When looked at as a whole, the Book of Mormon provides both a broad and deep understanding of the Plan of Salvation. Phrases such as plan of salvation, plan of happiness, plan of redemption, great plan, and eternal plan are, compared to the Bible, almost exclusively found in its pages. While other books of scripture certainly teach about aspects of God’s Plan of Salvation, it is only in the Book of Mormon that the importance of this plan is explicitly and repeatedly emphasized.
Especially important are its clear teachings about the Atonement—the central component of God’s plan. Elder Russell M. Nelson has noted, “The word atonement, in any of its forms, is mentioned only once in the King James Version of the New Testament. In the Book of Mormon, it appears 39 times!” Over and over again, the Book of Mormon emphasizes that the Plan of Salvation is only made possible “through the merits, and mercy, and grace of the Holy Messiah” (2 Nephi 2:8).
Unfortunately, many people are still not aware of these “plain and precious” truths (1 Nephi 13:29). Elder L. Tom Perry taught,
[Many] people in the world today continue to struggle to find answers to life’s most basic questions. The cries of “Lo, here” and “Lo, there” only grow louder and many, many times more confusing. Technology has multiplied the confusion by spreading these messages throughout the airwaves and across the massive amounts of cable lines that now cover the earth.
The Book of Mormon is a true solution to this growing confusion and uncertainty. Those who “drink deeply and often from its pages” will find their eternal bearings, a renewed sense of meaning and purpose in life, and hope and faith that they can someday experience eternal life with God and Christ. Understanding and following the teachings of the Book of Mormon will help sincere readers find abiding joy and peace in God’s “great plan of happiness” (Alma 42:8).
President Thomas S. Monson, “The Perfect Path to Happiness,” Ensign, November 2016, 80–81, online at lds.org.
President Dieter F. Uchtdorf, “O How Great the Plan of Our God,” Ensign, November 2016, 19–22, online at lds.org.
Elder Earl C. Tingey, “The Great Plan of Happiness,” Ensign, April 2006, online at lds.org.
 For Elder D. Todd Christofferson’s remarks about the Book of Mormon’s historic importance and influence see, “At Library of Congress, Apostle Speaks on Book of Mormon’s Lasting Legacy,” Newsroom, December 7, 2016, online at mormonnewsroom.org.
 For a literary analysis of Alma 13, see James T. Duke, “The Literary Structure and Doctrinal Significance of
Alma 13:1–9,” Journal of Book of Mormon Studies 5, no. 1 (1996): 103–118.
 For an overview of nine important aspects of the creation as taught in the Book of Mormon, see Andrew C. Skinner, “Creation, the” in Book of Mormon Reference Companion, ed. Dennis L. Largey (Salt Lake City, UT: Deseret Book, 2003), 218–219.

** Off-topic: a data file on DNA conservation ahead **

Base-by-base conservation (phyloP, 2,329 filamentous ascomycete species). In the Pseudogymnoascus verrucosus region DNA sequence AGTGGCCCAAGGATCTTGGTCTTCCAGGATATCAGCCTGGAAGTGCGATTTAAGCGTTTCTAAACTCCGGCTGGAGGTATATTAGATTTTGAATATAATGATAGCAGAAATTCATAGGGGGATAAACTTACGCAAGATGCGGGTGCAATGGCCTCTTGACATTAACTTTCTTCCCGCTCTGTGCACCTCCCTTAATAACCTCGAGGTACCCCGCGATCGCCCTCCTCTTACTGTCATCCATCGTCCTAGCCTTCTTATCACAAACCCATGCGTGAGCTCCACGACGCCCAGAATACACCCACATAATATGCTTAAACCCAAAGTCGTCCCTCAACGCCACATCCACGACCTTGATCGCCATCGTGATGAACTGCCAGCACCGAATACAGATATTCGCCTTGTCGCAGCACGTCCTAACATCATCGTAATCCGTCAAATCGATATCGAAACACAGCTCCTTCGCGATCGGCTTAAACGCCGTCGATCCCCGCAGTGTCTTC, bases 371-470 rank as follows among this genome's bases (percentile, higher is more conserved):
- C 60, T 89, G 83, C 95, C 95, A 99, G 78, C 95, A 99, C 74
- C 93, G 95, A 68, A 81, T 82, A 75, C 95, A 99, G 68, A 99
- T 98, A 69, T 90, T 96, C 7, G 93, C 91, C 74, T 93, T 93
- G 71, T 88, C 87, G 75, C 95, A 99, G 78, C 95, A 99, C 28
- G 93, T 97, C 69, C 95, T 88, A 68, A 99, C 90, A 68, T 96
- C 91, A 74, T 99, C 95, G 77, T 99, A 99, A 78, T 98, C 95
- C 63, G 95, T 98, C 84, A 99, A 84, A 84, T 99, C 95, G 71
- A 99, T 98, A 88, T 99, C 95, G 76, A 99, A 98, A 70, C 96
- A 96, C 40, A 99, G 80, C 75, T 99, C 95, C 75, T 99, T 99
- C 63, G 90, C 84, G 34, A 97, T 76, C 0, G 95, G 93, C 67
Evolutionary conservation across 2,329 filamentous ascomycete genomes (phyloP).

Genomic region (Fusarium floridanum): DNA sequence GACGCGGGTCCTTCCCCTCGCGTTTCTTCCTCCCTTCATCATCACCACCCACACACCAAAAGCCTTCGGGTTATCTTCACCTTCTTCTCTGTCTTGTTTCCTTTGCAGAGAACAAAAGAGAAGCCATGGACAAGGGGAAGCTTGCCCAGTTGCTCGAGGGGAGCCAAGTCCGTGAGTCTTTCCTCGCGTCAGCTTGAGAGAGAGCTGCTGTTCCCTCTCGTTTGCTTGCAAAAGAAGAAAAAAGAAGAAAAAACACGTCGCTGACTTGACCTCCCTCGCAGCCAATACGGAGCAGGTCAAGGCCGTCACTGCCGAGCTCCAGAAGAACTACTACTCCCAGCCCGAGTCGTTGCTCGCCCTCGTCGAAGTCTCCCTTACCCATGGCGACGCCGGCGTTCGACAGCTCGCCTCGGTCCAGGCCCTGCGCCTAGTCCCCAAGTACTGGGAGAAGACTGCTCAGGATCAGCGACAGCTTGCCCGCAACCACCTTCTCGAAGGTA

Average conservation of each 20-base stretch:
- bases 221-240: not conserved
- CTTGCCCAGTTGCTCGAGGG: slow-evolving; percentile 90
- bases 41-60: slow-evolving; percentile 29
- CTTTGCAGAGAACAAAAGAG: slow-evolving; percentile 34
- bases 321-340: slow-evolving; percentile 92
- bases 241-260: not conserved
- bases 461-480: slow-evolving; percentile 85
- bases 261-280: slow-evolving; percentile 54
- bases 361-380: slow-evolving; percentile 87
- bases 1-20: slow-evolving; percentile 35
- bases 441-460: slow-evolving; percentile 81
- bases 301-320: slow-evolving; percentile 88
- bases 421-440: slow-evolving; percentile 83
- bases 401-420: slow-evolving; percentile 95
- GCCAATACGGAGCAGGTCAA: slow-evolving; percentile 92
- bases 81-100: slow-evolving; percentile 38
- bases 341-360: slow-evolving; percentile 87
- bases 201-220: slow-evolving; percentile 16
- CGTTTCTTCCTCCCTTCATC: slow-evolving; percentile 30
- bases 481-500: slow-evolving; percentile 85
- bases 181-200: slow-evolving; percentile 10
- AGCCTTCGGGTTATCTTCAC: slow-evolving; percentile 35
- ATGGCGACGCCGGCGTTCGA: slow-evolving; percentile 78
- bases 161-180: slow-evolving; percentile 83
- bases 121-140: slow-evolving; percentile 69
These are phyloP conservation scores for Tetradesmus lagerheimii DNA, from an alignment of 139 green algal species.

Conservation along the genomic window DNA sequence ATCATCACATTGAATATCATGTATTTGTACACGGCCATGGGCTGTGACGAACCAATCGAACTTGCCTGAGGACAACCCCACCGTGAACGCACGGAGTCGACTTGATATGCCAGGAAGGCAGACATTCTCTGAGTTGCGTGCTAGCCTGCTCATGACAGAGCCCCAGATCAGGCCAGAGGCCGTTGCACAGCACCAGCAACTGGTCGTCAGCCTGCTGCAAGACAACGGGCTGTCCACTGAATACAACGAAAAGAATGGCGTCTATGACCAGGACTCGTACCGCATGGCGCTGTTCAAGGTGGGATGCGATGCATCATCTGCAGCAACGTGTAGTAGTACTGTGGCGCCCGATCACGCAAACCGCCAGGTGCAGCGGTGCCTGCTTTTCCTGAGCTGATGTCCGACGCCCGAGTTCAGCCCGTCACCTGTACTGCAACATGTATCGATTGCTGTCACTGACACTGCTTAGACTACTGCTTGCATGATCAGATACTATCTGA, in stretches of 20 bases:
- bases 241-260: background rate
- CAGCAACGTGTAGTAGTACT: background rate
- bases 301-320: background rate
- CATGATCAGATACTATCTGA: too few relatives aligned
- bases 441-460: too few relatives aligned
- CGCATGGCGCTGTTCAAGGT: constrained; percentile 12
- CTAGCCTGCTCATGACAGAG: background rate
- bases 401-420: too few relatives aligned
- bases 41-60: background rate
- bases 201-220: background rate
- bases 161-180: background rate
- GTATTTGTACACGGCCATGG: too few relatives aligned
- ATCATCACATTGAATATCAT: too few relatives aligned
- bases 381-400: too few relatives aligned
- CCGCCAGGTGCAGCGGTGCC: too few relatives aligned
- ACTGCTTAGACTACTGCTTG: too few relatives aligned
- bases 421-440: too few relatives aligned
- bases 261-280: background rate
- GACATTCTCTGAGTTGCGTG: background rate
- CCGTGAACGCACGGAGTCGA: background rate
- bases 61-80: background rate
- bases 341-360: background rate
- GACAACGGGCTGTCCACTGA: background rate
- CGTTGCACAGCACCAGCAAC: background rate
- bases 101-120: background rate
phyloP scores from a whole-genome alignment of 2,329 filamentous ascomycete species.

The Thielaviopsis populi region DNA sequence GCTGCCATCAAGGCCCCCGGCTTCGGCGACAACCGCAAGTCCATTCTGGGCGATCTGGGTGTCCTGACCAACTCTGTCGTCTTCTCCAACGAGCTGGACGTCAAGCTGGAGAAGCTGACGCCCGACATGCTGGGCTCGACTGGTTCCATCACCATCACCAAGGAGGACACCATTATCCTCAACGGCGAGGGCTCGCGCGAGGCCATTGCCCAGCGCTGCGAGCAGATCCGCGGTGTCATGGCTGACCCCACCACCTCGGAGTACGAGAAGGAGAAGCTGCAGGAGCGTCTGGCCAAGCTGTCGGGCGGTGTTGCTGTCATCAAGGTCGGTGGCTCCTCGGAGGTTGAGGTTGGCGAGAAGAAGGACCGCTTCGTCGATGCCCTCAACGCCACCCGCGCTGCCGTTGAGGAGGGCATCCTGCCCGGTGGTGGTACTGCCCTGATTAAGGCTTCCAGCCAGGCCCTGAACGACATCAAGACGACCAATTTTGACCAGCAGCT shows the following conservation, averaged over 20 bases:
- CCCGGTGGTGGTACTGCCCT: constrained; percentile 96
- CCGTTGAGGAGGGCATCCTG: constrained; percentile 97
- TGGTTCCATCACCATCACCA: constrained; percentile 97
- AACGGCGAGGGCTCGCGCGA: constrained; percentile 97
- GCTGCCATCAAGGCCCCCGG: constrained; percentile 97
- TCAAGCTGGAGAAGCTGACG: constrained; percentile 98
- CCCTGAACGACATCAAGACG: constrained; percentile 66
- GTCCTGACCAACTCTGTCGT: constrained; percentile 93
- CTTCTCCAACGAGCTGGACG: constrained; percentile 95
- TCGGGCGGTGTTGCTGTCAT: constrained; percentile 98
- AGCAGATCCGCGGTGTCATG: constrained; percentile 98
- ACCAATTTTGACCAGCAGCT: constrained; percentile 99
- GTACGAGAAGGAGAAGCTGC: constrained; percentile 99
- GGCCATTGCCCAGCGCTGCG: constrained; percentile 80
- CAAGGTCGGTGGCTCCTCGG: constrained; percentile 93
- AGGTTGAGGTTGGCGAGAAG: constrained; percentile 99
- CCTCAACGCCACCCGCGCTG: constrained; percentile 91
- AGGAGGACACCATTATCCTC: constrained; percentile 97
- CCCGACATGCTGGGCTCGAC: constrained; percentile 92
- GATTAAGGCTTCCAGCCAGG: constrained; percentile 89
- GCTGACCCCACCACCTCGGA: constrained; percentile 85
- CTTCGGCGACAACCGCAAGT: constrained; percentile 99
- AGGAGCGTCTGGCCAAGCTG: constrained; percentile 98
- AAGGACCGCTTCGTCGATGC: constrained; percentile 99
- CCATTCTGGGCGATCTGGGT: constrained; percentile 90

See Book of Mormon Central, “Why Did Lehi Teach that the Fall was Necessary? (2 Nephi 2:22–25),” KnoWhy 269 (Wednesday, February 1, 2017).
 See Book of Mormon Central, “What are the Origins of Lehi’s Understanding of the Fall? (2 Nephi 2:25),” KnoWhy 28 (February 8, 2016). See also Joseph Fielding McConkie and Robert L. Millet, Doctrinal Commentary on the Book of Mormon, 4 vols. (Salt Lake City, UT: Bookcraft, 1987), 1:199–200: “Within the covers of the Bible we can read an account of the Creation, of Adam’s fall, and of the events that surrounded Christ’s atoning sacrifice. Yet it is to the Book of Mormon that we must turn to learn why things were created as they were, why it was essential to the eternal plan for the salvation of man that Adam fall, and why the blood of Christ needed to be shed in an infinite sacrifice. To this end, few verses have ever been penned that are more instructive than those here written by father Lehi.”
 Alma taught his son Corianton about the Plan of Salvation in order to help him refrain from sin and use his time in mortality to repent. See Book of Mormon Central, “Why Does Alma Mention ‘The Plan’ Ten Times in His Words to Corianton? (Alma 42:13),” KnoWhy 150 (July 25, 2016).
 For examples of how the Book of Mormon’s teachings about life after death can give comfort and solace, see President Thomas S. Monson, “Mrs. Patton—the Story Continues,” Ensign, November 2007, 21–24, online at lds.org; President Thomas S. Monson, “Precious Promises of the Book of Mormon,” Ensign, October 2011, 4–5, online at lds.org.
 To trace the origin and development of this doctrine in the Book of Mormon, see Book of Mormon Central, “When Does the Book of Mormon First Talk about the Plan of Salvation? (2 Nephi 9:6),” KnoWhy 33 (February 15, 2016).
 As stated by President Thomas S. Monson, “The Perfect Path to Happiness,” Ensign, November 2016, 80, online at lds.org: “Essential to the plan is our Savior, Jesus Christ. Without His atoning sacrifice, all would be lost.”
 See President Russell M. Nelson, “Joy and Spiritual Survival,” Ensign, November 2016, 81–84, online at lds.org. See also, President Dieter F. Uchtdorf, “O How Great the Plan of Our God,” Ensign, November 2016, 19–22, online at lds.org.